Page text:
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Reliability of genomic predictions of complex human phenotypes

  • 1, 2Email author,
  • 1,
  • 1, 3 and
  • 1
BMC Proceedings201812 (Suppl 9) :51

https://doi.org/10.1186/s12919-018-0138-5

  • Published:

Abstract

Genome-wide association studies have helped us identify a wealth of genetic variants associated with complex human phenotypes. Because most variants explain a small portion of the total phenotypic variation, however, marker-based studies remain limited in their ability to predict such phenotypes. Here, we show how modern statistical genetic techniques borrowed from animal breeding can be employed to increase the accuracy of genomic prediction of complex phenotypes and the power of genetic mapping studies.

Specifically, using the triglyceride data of the GAW20 data set, we apply genomic-best linear unbiased prediction (G-BLUP) methods to obtain empirical genetic values (EGVs) for each triglyceride phenotype and each individual. We then study 2 different factors that influence the prediction accuracy of G-BLUP for the analysis of human data: (a) the choice of kinship matrix, and (b) the overall level of relatedness. The resulting genetic values represent the total genetic component for the phenotype of interest and can be used to represent a trait without its environmental component.

Finally, using empirical data, we demonstrate how this method can be used to increase the power of genetic mapping studies. In sum, our results show that dense genome-wide data can be used in a wider scope than previously anticipated.

Background

Genomic prediction (GP) refers to the use of genomic information for predicting an individual’s phenotype [1]. Several different approaches have been developed with the purpose of performing GP, such as marker-assisted selection (MAS) and genomic-best linear unbiased prediction methods (G-BLUP) [2]. MAS approaches have been widely successful when single genomic variants affect the trait of interest, but remain limited in their predictive capabilities for complex phenotypes [3]. Evidence suggests that complex traits are influenced by many genes, with effects that often fall below statistical significance thresholds [4]. As a consequence, the combined effects of variants identified through association only explains a small portion of the interindividual phenotypic differences [5]. G-BLUP–based methods, on the other hand, are not heavily influenced by statistical power, and have shown strong predictive power [6]. Traditionally, G-BLUP uses genomic relationships (ie, kinship) to estimate the empirical genetic value (EGV) of an individual. EGVs are increasingly being used in human genetic research, as they open the possibility of development of truly personalized medicine [7].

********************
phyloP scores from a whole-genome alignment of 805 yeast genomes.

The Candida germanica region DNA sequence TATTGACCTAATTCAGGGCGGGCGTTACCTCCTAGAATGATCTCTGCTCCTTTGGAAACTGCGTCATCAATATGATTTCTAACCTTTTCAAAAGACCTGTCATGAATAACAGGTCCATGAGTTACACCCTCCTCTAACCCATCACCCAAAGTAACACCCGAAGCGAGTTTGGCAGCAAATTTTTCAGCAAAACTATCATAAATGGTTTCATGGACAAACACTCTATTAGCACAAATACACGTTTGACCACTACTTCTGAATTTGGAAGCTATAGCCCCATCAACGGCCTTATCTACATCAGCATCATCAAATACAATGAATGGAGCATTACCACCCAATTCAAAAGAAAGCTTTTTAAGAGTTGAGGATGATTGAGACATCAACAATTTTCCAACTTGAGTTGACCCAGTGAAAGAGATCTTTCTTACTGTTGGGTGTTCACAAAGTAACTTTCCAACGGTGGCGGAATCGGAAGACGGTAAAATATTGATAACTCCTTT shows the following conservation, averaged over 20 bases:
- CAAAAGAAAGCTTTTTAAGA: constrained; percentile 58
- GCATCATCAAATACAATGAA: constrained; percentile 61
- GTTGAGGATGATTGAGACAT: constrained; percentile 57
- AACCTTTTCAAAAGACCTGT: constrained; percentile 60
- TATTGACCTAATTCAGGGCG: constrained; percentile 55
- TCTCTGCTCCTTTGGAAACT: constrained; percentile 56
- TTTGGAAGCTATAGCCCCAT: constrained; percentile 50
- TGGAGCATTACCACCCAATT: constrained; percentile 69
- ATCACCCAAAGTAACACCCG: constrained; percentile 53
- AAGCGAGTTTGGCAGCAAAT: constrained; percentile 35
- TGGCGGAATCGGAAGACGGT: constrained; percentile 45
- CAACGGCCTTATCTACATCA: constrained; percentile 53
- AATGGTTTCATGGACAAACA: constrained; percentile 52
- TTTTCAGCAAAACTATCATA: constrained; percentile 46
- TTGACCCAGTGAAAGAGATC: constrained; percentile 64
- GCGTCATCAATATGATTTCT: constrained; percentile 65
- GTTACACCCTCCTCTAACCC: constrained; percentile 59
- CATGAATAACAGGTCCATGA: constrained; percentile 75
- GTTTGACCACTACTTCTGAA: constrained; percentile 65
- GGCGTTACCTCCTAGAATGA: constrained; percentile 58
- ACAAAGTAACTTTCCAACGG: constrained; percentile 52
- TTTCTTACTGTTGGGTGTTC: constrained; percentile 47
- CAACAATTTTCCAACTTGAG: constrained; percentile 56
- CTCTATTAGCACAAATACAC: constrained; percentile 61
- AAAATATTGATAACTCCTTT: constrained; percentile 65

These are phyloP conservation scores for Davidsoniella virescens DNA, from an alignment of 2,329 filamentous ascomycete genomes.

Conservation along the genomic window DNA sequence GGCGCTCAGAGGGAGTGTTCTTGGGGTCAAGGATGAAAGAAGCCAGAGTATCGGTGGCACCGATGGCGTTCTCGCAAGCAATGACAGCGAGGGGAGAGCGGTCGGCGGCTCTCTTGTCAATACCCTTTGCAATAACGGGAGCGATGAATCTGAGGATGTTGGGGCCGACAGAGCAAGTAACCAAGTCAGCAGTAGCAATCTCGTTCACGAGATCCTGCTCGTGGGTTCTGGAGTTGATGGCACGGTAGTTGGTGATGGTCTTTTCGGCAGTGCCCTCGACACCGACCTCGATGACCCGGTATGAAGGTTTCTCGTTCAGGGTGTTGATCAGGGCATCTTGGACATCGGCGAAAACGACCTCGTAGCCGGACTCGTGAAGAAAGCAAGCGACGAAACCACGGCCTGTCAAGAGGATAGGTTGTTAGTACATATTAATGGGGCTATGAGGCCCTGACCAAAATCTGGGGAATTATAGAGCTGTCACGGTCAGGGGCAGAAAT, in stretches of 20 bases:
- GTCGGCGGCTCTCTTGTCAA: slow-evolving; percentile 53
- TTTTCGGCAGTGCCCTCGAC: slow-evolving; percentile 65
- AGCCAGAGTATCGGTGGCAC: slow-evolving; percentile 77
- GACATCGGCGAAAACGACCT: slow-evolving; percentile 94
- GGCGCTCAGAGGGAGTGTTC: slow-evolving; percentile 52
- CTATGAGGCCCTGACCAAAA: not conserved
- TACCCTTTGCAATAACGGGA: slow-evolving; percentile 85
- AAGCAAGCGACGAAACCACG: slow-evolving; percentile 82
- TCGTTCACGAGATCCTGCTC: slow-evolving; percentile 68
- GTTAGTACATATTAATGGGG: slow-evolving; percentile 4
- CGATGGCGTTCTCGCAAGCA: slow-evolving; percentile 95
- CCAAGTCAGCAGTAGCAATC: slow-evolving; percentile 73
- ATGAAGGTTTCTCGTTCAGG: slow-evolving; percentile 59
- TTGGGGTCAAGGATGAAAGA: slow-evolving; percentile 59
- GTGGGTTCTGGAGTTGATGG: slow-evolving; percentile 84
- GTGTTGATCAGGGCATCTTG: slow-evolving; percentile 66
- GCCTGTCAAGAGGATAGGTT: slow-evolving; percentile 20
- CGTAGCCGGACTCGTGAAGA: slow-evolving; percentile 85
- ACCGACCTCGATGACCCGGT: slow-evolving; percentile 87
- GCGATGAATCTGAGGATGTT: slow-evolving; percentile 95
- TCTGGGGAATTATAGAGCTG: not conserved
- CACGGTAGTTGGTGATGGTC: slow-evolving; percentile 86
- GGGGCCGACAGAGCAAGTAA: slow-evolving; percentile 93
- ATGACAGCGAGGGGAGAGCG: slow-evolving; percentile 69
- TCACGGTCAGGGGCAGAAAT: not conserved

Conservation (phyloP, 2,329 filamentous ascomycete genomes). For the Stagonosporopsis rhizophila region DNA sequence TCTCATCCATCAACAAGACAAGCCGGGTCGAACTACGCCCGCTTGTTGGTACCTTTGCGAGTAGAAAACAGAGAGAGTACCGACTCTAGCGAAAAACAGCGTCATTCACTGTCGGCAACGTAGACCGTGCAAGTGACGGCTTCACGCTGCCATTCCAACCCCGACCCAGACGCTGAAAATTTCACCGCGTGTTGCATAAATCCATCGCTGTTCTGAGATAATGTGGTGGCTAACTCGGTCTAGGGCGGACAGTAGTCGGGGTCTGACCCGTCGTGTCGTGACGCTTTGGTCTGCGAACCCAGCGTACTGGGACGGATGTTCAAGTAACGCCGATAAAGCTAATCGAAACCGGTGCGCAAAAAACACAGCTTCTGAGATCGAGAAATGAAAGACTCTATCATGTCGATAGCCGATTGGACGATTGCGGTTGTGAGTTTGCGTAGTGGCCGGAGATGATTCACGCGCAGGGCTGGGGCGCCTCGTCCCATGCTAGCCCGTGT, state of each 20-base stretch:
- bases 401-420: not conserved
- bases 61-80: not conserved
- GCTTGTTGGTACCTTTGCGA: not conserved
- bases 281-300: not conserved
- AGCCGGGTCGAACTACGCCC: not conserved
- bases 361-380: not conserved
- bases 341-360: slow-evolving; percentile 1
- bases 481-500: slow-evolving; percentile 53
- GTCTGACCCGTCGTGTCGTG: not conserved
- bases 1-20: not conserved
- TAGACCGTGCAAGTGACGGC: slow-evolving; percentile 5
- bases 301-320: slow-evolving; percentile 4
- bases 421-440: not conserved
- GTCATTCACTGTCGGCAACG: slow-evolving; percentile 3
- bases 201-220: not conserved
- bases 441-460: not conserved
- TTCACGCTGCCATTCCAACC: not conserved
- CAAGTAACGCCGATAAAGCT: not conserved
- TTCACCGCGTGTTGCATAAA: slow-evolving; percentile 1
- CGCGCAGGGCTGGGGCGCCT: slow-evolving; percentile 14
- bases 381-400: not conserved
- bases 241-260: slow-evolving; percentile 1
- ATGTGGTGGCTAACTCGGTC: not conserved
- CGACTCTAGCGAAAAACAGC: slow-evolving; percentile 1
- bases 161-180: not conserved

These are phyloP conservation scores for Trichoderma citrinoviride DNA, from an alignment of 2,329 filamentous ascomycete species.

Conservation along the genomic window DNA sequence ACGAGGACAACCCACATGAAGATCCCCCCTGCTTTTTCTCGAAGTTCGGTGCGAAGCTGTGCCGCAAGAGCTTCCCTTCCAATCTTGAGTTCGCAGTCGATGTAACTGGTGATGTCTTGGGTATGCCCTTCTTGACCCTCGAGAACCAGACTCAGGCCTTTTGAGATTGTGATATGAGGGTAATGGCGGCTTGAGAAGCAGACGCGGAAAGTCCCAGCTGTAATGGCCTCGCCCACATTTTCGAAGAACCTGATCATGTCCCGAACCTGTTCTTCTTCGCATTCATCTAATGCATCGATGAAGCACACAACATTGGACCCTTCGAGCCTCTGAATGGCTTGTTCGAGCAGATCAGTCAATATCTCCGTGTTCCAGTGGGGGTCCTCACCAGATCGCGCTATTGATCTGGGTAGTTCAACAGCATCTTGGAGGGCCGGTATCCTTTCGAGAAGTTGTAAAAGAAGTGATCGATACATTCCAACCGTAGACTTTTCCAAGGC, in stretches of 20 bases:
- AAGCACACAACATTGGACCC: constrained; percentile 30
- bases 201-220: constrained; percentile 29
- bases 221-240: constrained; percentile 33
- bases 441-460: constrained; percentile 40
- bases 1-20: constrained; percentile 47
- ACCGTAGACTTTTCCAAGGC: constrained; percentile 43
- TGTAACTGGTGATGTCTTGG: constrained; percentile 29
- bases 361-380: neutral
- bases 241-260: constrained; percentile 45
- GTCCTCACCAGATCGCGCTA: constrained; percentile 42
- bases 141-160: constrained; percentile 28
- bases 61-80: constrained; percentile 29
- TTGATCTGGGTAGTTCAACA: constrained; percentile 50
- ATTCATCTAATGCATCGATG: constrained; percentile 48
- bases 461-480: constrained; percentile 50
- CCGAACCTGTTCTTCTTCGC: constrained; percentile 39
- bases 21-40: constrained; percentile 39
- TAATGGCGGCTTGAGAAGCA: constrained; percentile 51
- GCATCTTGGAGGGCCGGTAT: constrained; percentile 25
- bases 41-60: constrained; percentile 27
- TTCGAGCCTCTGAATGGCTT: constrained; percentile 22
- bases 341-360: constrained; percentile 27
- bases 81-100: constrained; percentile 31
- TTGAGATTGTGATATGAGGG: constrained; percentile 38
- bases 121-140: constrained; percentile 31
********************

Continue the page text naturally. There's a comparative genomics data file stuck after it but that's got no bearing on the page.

The generation of reliable EGV estimates constitutes one of their most important properties for the potential use of GP. Findings from the field of animal breeding strongly suggest that accuracy of GP can occasionally be low, and that the accuracy in relatedness estimates significantly affects the reliability of EGVs [8]. While pedigree kinship estimates have traditionally been the preferred measurement of relatedness, recent years have seen increased use of empirical kinships calculated from dense genome-wide data. Empirical kinships have the advantage of capturing distant relationships, preventing the exclusion of individuals with no genealogical record, and being less dependent on theoretical expectations [9]. The different kinship estimates, however, have not been properly compared using human data in terms of their reliability in the context of GP.

Here, using the distributed GAW20 data [10], we study 2 factors that affect the prediction accuracy of G-BLUP for the analysis of human data: (a) the choice of kinship matrix, and (b) the overall level of relatedness. We begin by describing the quality control methods used on the GAW data set. We then describe and compare 3 different kinship matrices in terms of the reliability of their EGV estimates, using analytical methods. We then assess whether overall levels of relatedness influence the accuracy of EGV estimates. With this analysis, we show that family data, together with the use of empirically derived kinship estimates, might increase the accuracy of GP of complex traits. Our results also show that G-BLUP methods might be used to increase the power of genetic linkage studies.

Methods

Initial processing